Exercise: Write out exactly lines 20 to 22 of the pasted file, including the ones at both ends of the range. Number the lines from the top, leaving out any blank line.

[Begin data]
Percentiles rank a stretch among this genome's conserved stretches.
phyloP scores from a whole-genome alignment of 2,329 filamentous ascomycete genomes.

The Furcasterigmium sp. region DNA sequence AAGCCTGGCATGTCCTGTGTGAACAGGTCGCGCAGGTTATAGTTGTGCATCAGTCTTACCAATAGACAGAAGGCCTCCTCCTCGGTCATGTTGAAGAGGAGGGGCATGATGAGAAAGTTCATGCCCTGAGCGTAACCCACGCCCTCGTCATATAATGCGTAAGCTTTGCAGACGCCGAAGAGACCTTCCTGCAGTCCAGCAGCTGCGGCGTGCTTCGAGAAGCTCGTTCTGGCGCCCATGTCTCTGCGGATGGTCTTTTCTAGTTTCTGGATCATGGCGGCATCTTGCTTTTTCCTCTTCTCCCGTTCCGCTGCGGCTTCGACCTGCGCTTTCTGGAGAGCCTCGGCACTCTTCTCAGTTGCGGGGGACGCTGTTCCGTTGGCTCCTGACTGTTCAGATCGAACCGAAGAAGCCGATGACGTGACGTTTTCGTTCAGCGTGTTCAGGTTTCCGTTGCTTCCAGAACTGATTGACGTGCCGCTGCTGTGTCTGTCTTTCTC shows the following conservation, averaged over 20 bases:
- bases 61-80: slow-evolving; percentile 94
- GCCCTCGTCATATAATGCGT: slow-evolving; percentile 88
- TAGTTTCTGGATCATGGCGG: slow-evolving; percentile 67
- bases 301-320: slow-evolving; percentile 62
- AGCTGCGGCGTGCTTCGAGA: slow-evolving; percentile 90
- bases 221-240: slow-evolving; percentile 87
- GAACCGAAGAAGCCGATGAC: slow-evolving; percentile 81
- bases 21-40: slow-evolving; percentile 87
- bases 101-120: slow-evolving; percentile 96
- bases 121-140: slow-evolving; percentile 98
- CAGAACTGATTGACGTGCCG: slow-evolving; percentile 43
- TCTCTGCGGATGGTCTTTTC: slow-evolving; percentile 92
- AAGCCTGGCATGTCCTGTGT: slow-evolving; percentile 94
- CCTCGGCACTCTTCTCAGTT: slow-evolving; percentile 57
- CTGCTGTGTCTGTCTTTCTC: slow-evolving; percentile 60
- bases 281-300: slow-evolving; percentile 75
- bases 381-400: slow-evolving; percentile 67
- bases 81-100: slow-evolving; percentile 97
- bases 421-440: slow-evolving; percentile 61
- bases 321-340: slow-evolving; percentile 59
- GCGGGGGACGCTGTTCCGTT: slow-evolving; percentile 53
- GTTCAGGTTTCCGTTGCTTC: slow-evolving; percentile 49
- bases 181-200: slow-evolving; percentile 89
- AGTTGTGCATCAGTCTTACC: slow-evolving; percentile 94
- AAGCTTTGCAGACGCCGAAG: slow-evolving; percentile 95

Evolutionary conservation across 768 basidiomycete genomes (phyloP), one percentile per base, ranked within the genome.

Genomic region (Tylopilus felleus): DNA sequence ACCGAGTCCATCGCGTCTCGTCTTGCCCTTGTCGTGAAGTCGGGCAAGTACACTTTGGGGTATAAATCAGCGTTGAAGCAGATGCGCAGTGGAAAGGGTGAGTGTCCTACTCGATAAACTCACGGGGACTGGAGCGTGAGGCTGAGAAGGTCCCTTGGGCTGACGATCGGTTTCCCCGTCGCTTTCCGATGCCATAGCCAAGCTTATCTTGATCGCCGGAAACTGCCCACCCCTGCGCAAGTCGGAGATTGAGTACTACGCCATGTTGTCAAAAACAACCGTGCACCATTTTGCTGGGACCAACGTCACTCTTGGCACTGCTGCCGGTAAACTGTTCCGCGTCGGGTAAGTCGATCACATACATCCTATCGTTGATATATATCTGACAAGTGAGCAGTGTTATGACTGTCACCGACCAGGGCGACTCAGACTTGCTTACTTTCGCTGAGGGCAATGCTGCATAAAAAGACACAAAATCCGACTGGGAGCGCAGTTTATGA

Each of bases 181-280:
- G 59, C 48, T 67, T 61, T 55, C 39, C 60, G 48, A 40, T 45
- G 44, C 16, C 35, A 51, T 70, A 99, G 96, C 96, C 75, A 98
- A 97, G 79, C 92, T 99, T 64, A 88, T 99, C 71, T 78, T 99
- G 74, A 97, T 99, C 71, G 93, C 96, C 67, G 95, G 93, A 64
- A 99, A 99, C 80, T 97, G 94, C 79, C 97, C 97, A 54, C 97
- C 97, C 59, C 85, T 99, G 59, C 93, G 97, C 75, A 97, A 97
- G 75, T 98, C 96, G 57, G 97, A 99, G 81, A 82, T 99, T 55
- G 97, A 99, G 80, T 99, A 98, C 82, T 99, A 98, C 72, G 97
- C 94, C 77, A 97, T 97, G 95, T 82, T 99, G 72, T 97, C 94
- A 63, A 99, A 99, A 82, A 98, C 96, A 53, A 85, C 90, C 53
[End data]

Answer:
- bases 381-400: slow-evolving; percentile 67
- bases 81-100: slow-evolving; percentile 97
- bases 421-440: slow-evolving; percentile 61